Reagent concentrations and PCR cycling conditions are also important to troubleshoot. Similarly, to the template concentrations discussed above, imbalanced concentrations of reagents within your PCR will result in a less efficient PCR and low-quality product. PCR cycling conditions such as cycle number, annealing temperature, extension time, etc. all require optimization and can change depending on the primers, template DNA, and master mix being used.

  4. Ligation reaction

    Once you’ve successfully obtained an optimized PCR product and digested your plasmid, the next step for PCR‑based site-directed mutagenesis is the ligation reaction. Here, the ratio of high-quality PCR product (DNA insert) to plasmid is very important. The key is to use a concentration of insert that is high enough to yield enough product for an efficient transformation reaction but low enough to avoid generating large intermolecular ligation products.

    The resulting product of a ligation reaction can be confirmed through gel electrophoresis, keeping in mind that these reactions rarely finish so some linear DNA is expected to appear on the gel.

  5. DpnI digestion

    Whether you need to complete a DpnI digestion reaction depends on a number of factors. Importantly, DpnI targets methylated DNA therefore if the plasmid or DNA being used in your site-directed mutagenesis reaction is not methylated then you do not need to complete a DpnI reaction.

    If you are working with methylated DNA then this enzyme can be used to digest the wild-type (untransformed) DNA left after your initial PCR and ligation steps. You can check the efficacy of your DpnI digestion by transforming your cells with DpnI-digested DNA and DNA not digested with DpnI. The number of colonies on your plate with the DpnI-digested DNA should be roughly half the number of colonies obtained with the DpnI-free DNA.

  6. Transformation efficiency

    Transformation of competent cells should be done carefully as these cells are extremely fragile. They should be kept on ice throughout the transformation protocol and pipetting should be done slowly to avoid damaging cells. It is also recommended that you always double-check your cells’ heat-shock protocol, follow it carefully, and pay attention to the tubes in which you carry out this step.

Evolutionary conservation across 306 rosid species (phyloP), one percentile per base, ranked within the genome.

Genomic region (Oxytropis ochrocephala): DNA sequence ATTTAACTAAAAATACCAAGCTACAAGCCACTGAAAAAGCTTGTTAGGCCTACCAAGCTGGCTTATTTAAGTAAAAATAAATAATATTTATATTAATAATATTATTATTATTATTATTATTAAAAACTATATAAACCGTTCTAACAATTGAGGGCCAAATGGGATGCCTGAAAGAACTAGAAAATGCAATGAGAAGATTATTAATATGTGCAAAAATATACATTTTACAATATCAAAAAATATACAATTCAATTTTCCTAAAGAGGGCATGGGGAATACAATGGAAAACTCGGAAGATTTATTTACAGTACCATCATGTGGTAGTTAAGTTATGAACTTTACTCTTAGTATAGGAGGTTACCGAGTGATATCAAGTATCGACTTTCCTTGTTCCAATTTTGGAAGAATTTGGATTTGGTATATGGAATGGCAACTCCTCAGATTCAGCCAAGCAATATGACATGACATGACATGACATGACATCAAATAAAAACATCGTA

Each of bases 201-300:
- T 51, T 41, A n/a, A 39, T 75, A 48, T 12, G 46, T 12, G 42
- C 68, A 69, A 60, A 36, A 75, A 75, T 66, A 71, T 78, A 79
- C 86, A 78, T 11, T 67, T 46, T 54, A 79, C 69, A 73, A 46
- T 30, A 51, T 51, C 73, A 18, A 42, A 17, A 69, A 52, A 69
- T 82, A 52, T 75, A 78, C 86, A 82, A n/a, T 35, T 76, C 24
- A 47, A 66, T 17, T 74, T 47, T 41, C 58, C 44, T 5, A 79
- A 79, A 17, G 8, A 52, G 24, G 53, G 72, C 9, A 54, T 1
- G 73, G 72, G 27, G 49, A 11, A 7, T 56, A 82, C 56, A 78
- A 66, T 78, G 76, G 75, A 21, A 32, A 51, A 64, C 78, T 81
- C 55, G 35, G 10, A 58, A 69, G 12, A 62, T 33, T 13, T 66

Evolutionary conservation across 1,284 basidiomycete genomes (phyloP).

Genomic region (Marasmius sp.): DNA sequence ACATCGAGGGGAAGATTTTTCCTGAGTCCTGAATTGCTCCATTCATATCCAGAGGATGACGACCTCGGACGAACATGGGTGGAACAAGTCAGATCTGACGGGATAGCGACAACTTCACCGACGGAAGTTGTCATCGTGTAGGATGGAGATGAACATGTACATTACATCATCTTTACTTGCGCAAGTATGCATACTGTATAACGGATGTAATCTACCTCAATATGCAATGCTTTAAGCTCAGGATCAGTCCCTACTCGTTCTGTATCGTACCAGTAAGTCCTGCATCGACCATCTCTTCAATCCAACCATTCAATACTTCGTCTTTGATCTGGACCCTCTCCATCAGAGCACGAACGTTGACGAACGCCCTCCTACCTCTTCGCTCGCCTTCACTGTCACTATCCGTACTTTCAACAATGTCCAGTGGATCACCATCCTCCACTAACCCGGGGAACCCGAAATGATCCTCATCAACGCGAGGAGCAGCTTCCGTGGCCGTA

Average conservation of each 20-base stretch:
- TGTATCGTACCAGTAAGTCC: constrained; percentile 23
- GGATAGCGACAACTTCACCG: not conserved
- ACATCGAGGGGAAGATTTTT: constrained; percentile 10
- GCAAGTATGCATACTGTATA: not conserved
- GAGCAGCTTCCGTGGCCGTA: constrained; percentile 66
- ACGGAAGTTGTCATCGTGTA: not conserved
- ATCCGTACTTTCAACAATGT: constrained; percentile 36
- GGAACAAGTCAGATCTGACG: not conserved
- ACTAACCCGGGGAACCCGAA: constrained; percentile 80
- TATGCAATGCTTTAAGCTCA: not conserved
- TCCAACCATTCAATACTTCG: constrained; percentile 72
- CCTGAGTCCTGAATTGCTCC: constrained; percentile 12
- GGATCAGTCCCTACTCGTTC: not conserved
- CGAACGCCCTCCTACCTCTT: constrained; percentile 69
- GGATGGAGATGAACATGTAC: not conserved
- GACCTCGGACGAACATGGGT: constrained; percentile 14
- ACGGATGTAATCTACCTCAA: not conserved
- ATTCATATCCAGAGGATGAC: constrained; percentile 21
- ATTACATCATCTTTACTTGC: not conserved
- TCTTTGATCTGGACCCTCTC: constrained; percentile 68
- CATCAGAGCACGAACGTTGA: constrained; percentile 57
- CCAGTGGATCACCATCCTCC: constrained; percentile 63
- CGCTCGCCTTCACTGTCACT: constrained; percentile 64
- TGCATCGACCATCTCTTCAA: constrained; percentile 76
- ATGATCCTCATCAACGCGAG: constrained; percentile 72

Other recommendations for a successful cell transformation step include:

  • Desalt DNA to control for salts in your transformation reaction.
  • Carefully select antibiotics/concentrations to select against untransformed cells.
  • Monitor cells for signs of contamination (e.g., odd culture color, unusual clumping).
  • Select only appropriate competent cell strains, this can vary depending on the size of your insert, etc.
  • Be aware of toxic sequences—i.e., sequences that when expressed in your competent cells result in a protein that is toxic to your cells.

Additional tips for site-directed mutagenesis by PCR

Finally, it is worth noting that most of the items listed above can be negatively impacted by reaction inhibitors which could cause your reaction to fail or at least reduce reaction efficiency. Additionally, it is recommended that you check all your enzymes and reagents to ensure you are storing them at optimal temperatures to prevent the loss of activity.

For more information about reaction inhibitors, troubleshooting your site-directed mutagenesis experiment, and review a site-directed mutagenesis protocol, download The Mutagenesis Handbook and review Section 5: Troubleshooting.


The Mutagenesis Handbook

In vitro mutagenesis is used in research applications to change genetic information. Analysis of subsequent changes helps clarify the functional effect of the mutation.

This guide is an overview of in vitro mutagenesis experiment applications, protocols, and troubleshooting.

Download it now to learn how IDT products can facilitate your mutagenesis experiments.

Published Mar 5, 2024